Treating School Kids Differently Based on Sex = Discrimination
It should be a foregone conclusion that treating boys and girls differently in school is sex discrimination. Except in many schools across the country that isn't the case. Hopefully that's about to change.
A guidance document issued Monday by the Department of Education makes clear that single-sex education programs based on sex stereotypes are unlawful, as is the practice of employing different teaching methods for boys and girls. Specifically, the department clarified that the justification for sex separation of students "may ‘not rely on overbroad generalizations about the different talents, capacities, or preferences of' either sex," and emphasized that "likewise, the evidence cited in the justification may not rely on these overly broad generalizations."
This is critical because almost all of the educational programs that the ACLU reviewed as part of its "Teach Kids, Not Stereotypes" campaign, which investigated the use of single-sex classrooms in public schools across the country, relied on precisely such generalizations. Indeed, the presumption that boys and girls are "hard wired" to learn differently was incorporated into every aspect of these programs' structure, from curricula to teaching methods to classroom activities and décor.
If you are wondering what this looks like on the ground, here are some examples of what our investigation found.
In the Hillsborough School District in Florida, all kindergarten teachers in single-sex classrooms were required to attend a training entitled "Busy Boys, Little Ladies." The school district encouraged teachers in boys' classrooms to "be louder" and "have high expectations," while teachers in girls' classrooms were expected to be "calmer" and "less critical." In one instance, boys had an electronics day, where they could bring in all their electronics and play them if they behaved, while girls did not. In another, the teacher in a girls' classroom gave each girl a dab of perfume on her wrist for doing a task correctly.
In Middleton School District in Idaho, boys were seated shoulder-to-shoulder while girls were seated face-to-face on the theory that girls are more cooperative while boys are more competitive and should not be forced to make eye contact. The program called for "large amounts of explanation for assignments" for girls and "limited teacher explanation" for boys. Boys were permitted to play and exercise while girls were required to maintain a "quiet environment."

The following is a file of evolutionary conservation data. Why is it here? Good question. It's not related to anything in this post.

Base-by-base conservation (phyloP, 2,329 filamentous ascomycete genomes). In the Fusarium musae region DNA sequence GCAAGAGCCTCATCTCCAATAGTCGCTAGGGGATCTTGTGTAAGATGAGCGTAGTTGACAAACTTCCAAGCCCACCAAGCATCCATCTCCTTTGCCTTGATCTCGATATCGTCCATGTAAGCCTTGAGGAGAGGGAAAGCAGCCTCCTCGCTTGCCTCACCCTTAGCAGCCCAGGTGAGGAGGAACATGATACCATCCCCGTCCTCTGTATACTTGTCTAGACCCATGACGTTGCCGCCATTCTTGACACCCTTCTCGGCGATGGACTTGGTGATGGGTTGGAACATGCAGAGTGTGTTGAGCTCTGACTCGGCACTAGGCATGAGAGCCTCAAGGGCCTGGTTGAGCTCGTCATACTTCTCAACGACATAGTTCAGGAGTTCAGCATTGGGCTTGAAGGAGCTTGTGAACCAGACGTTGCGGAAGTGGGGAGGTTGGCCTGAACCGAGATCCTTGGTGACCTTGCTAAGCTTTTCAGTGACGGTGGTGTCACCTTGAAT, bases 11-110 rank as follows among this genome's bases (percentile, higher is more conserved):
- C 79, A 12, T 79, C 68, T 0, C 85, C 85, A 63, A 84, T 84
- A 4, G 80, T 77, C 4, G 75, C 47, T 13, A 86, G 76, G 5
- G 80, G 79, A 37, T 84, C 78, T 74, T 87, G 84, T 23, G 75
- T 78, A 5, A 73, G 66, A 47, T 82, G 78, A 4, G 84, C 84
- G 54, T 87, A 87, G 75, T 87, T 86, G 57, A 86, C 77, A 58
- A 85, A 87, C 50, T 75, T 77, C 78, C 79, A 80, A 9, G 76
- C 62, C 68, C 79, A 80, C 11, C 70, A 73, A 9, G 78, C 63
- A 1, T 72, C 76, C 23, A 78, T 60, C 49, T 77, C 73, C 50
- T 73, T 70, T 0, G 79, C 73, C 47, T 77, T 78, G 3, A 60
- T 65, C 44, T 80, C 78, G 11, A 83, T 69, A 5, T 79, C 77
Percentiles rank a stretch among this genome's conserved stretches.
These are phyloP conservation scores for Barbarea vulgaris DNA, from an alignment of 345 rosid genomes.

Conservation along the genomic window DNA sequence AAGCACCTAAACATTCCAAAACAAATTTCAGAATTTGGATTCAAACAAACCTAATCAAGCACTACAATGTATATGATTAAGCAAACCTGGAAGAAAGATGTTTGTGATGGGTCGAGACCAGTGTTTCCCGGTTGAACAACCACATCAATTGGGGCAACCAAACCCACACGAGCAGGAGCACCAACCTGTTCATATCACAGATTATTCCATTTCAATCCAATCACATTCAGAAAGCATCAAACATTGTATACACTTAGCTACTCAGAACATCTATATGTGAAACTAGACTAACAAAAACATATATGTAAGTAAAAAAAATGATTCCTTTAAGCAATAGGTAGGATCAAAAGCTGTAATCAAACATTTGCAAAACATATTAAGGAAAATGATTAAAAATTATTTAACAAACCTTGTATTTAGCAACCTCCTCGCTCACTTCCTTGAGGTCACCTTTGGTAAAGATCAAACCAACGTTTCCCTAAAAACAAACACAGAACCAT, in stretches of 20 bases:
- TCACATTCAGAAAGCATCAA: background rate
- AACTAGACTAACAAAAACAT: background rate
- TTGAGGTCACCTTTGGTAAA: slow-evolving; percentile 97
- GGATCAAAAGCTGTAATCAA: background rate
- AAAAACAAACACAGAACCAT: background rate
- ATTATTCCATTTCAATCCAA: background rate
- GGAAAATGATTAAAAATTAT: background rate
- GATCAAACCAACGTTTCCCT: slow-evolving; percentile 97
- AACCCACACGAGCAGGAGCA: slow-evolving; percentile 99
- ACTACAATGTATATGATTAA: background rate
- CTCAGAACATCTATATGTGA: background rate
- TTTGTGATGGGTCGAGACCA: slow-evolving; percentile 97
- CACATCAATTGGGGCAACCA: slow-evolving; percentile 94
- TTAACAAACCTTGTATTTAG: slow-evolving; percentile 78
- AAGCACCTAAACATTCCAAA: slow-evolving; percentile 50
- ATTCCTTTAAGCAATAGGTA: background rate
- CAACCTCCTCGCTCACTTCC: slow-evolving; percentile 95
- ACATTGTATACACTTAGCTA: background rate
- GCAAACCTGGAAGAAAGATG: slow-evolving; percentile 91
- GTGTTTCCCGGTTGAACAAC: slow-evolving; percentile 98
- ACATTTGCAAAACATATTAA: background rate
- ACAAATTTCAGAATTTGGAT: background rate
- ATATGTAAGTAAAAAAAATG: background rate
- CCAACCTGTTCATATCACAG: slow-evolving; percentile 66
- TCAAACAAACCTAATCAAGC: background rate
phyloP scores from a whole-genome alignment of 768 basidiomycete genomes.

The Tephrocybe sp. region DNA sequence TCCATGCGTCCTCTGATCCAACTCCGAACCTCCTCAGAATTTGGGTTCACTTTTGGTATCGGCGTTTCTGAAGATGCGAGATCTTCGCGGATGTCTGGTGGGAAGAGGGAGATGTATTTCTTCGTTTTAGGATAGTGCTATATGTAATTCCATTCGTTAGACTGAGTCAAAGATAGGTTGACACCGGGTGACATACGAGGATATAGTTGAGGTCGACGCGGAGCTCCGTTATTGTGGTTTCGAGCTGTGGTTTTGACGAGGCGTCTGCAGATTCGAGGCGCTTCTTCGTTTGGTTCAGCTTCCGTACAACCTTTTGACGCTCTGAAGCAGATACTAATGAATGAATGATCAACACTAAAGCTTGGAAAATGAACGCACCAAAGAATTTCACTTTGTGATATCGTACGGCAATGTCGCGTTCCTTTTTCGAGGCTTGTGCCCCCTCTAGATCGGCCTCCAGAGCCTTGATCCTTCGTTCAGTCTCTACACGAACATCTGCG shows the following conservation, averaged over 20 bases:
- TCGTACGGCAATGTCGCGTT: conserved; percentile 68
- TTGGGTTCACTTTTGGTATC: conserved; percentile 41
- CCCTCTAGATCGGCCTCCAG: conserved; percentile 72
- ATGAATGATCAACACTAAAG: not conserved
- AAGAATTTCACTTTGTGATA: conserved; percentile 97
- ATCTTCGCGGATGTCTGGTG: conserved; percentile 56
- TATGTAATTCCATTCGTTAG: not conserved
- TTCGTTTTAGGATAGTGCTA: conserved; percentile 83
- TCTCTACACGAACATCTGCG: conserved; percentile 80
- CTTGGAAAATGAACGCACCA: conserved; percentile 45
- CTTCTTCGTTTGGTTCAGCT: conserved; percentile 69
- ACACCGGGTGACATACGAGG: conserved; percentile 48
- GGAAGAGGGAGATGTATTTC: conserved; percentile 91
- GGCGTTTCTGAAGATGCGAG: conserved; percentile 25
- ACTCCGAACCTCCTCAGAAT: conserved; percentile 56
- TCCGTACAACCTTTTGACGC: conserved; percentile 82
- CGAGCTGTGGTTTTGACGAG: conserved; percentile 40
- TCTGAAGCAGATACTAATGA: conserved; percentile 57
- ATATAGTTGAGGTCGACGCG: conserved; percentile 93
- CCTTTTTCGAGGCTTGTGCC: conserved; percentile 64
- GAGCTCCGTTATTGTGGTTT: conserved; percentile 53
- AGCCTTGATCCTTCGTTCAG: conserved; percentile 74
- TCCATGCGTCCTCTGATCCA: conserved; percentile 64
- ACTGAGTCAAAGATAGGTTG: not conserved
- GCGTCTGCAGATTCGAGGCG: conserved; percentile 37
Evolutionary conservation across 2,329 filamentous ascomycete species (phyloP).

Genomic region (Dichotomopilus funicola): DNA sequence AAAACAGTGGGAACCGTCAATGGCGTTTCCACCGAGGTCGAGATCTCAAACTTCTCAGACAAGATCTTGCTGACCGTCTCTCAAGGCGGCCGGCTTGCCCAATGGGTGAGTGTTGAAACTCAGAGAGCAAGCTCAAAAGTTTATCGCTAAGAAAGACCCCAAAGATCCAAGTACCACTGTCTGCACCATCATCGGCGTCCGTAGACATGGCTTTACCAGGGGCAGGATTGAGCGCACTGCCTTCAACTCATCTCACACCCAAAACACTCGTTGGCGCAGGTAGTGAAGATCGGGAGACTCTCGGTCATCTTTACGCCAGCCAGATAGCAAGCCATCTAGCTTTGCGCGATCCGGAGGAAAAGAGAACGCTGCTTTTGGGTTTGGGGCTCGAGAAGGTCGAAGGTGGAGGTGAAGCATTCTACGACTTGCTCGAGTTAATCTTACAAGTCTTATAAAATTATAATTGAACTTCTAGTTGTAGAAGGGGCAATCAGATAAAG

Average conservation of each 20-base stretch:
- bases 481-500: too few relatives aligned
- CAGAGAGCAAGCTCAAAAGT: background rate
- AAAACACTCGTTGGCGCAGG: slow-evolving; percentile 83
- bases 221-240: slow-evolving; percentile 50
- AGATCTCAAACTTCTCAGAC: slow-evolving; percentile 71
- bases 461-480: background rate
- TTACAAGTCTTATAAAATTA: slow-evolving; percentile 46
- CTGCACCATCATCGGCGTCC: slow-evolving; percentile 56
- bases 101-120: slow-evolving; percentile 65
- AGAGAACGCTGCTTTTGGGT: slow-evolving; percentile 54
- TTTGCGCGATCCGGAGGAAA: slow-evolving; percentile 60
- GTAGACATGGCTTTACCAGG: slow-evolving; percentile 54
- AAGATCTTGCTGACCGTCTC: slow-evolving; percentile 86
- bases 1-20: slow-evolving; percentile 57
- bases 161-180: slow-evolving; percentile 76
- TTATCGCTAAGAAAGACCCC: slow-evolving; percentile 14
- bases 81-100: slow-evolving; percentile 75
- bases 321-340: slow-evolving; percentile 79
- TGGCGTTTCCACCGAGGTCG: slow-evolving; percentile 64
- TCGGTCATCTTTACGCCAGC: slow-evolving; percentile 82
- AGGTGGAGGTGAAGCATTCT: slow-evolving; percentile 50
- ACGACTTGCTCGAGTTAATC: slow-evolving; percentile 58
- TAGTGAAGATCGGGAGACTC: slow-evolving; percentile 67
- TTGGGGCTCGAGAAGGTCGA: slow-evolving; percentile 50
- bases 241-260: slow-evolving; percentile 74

And a personal favorite of mine: Teacher training materials used widely across the state of Florida, including in Broward, Hernando and Volusia counties, advised teachers to "reassure" young female students struggling with math that "when her brain is ready she'll be ready."
These examples show the harms of making crude judgments about what is best for kids based on their sex. No one denies that there are biological differences between boys and girls. But these have simply never been shown to translate into a need to teach boys and girls differently. And we all know kids who don't conform to sex stereotypes – including, of course, transgender students.
The Department's clarification should establish once and for all that programs based on this model violate Title IX. It also contains other important safeguards, including requiring schools to justify each single-sex classroom separately by grade and subject (rather than implementing sex segregation across an entire grade or school), clarifying that affirmative consent is required for participation, establishing that transgender students and students with disabilities must be given equal opportunities to participate in single-sex classes (including by honoring students' individualized educational plans and ensuring that students are permitted to participate in the class that conforms to their gender identity), and emphasizing the programs must be evaluated to ensure that they are meeting their objectives and not perpetuating sex stereotypes.
We look forward to disseminating the Education Department's guidance widely to educators and policy makers. Hopefully it will provide a much needed course-correction and help put a stop to this costly, misguided, and discriminatory experiment with our kids.